You can read my astonishment beneath the fold.
Mitchell Joy recently sent me an urgent e-mail. Although I’ve never before heard of Mr. Joy, he wrote to me from his home in Ghana with assurances that he knows me to be a man of impeccable character. Joy needs my help. And, according to him, I can use his. He assures me that together we can both be of great benefit to each other.
Joy very tragically just lost his dear father, who was a successful and upstanding businessman worth tens of millions of U.S. dollars. But the nefarious government officials in Ghana are threatening to block Joy’s access to this money. He must get these funds out of Ghana ASAP or they will be lost to him forever.
That’s where I come in. Having been assured by certain nameless persons of my integrity, Joy wants to use my U.S. bank account as the escape vehicle for his $25 million. All I must do is to send to Mr. Joy my bank’s name and my checking-account number. Within days $25 million will be deposited therein, half of which I will transfer to Joy when he arrives in the U.S. sometime next year; I get to keep the remaining $12.5 million.
What a deal! I’ll become rich as I promote justice by keeping the Ghanaian government’s greedy paws off of assets that rightfully belong to Mitchell Joy.
I will use my $12.5 million to buy the Brooklyn Bridge. I’m told that it’s for sale.
Every day I and millions of other Americans receive countless e-mails similar to the one I got from “Mr. Joy.” While the details of the schemes to separate me from my money differ from e-mail to e-mail, the writers of each of these messages claim to be victims of injustices — injustices that, with my help, the writers can remedy.
Each writer also promises that my help will be handsomely rewarded with financial gain requiring almost no work on my part other than to trust the Joys of the world.
Obviously, it doesn’t remotely dawn on me that Joy is anything other than a scam artist. Who trusts such strangers? What kind of credulity must someone possess to think, upon reading messages such as the one from Joy, “Oh boy! This perfect stranger wants access to my money so that he can make it grow! How lucky I am!”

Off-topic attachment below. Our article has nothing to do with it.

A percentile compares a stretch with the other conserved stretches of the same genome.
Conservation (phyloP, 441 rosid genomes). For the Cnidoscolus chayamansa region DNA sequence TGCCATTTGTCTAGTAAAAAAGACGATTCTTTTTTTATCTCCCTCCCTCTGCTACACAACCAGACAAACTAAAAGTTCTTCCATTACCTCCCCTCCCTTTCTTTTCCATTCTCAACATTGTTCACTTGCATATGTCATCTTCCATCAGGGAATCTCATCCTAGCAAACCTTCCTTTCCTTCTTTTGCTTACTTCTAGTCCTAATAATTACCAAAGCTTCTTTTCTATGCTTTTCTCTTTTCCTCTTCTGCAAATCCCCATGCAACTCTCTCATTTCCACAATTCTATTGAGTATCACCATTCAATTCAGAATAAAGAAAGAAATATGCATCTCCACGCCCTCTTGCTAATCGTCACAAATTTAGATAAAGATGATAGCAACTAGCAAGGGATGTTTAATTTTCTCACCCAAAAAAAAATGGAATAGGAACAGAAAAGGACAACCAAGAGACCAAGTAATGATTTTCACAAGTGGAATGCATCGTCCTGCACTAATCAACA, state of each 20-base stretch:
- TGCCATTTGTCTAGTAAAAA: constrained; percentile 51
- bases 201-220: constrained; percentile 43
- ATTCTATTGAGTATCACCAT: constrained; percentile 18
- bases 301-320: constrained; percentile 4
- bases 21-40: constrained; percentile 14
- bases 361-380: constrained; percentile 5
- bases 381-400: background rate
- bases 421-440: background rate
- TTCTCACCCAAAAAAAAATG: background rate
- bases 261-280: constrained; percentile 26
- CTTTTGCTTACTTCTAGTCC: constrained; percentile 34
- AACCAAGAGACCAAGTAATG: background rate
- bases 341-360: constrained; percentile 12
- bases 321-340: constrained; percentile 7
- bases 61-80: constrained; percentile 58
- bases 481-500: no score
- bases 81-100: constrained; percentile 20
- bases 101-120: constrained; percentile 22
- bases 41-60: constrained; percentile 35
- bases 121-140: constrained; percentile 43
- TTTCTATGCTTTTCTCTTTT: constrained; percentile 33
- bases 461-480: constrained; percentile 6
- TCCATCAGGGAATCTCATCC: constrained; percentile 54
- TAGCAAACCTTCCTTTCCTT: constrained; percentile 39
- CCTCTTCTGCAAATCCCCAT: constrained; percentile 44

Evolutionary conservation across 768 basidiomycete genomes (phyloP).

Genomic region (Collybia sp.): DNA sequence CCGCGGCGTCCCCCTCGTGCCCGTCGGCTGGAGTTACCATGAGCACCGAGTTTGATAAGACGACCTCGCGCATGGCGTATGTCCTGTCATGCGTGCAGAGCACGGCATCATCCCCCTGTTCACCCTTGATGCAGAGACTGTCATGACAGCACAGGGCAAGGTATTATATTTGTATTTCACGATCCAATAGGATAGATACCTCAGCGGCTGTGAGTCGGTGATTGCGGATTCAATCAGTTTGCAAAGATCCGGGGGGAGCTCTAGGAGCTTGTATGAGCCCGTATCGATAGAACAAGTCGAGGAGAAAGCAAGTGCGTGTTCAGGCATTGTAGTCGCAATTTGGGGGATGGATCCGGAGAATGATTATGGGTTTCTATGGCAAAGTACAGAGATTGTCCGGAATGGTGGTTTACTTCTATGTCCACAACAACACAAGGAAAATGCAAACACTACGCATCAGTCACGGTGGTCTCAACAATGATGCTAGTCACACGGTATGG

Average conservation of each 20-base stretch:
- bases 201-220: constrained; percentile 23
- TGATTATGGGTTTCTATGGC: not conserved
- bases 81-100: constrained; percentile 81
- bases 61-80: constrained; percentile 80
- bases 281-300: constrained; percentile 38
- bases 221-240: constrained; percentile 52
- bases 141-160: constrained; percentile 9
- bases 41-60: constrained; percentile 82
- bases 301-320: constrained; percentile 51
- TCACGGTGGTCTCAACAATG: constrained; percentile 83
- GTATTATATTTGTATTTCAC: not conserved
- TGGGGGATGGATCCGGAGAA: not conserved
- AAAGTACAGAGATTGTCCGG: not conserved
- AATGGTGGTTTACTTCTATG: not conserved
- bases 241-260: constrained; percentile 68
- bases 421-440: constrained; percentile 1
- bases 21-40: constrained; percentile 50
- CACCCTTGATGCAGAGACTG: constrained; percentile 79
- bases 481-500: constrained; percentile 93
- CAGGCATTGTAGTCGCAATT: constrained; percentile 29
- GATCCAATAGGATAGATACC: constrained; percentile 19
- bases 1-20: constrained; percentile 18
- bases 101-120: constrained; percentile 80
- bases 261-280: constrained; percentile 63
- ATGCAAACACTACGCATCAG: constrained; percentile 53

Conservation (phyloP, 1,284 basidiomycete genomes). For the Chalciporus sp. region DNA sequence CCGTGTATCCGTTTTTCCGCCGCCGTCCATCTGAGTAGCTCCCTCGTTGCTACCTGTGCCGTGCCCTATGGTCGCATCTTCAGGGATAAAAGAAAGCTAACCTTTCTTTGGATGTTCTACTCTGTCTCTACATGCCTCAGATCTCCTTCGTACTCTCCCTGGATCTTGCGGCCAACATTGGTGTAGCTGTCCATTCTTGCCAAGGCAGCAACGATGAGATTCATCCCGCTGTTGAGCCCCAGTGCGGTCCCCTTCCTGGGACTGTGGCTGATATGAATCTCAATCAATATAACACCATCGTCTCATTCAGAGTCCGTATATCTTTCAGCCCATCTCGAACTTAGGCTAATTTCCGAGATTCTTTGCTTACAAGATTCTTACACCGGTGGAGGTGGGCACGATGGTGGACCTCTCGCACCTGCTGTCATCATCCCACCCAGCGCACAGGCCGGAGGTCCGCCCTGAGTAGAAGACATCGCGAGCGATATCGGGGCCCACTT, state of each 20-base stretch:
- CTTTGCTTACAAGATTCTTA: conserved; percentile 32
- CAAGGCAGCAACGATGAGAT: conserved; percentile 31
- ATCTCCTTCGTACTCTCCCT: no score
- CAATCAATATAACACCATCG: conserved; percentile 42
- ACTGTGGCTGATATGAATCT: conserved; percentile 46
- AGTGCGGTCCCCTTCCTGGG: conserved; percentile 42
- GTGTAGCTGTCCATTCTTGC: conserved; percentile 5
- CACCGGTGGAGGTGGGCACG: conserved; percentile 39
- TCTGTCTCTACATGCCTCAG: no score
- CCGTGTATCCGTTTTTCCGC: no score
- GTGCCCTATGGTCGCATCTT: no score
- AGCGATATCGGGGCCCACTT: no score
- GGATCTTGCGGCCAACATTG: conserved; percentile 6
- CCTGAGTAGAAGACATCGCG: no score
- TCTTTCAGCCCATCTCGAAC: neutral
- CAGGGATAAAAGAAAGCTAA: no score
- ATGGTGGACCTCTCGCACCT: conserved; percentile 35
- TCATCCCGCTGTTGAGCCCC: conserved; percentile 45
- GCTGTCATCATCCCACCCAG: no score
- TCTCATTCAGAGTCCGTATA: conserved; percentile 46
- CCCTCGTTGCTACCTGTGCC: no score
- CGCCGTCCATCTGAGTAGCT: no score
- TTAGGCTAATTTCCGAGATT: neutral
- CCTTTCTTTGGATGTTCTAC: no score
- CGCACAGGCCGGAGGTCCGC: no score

Fortunately, good ol’ American horse sense ensures that the vast majority of Americans immediately recognize Joy to be a con artist. Messages from Joy and his legions of fellow rip-off artists are immediately deleted.
But where is this horse sense at election time? My television, radio, newspapers and local streets now are bursting with pleas from perfect strangers asking me to trust them with my wealth and liberties.
“Vote for me and I’ll make your life better by building more roads for your use!”
“Elect me and I’ll improve your well-being by reducing the cost of medical care!”
“Once in Congress I’ll work tirelessly for ALL Virginians!”
These television spots are filled also with pictures — obviously staged — of the candidates talking with schoolchildren, shaking hands with senior citizens, listening earnestly to factory workers and playing touch football at family picnics. We’re supposed to believe that these people are special and caring servants of others. We’re supposed to feel confident that we can trust these people with power.
Perhaps some politicians are indeed especially caring and trustworthy servants of the public. But surely we should not presume these people to be such rare saints merely because they tell us that they are such rare saints. We don’t believe the Marshall Joys of the world when they boast to us of their sincerity and trustworthiness. Nor do we feel proud of ourselves when the Marshall Joys stroke our egos by telling us that they know us to be unusually laudable and trustworthy. We know that the Marshall Joys are lying through their teeth as they attempt to lure us into a trap.
Strangers asking for bank-account numbers differ in many ways from strangers asking for votes. But I’m struck by the similarities. In both cases people we don’t know and who don’t know us seek to gain our trust so that they can then gain open-ended access to our wealth.
In both cases each of the strangers seeking our trust pretends there to be a special, personal connection between him or her and us. And in both cases there is no particular reason to believe that any of these strangers should be trusted with power over us or our assets.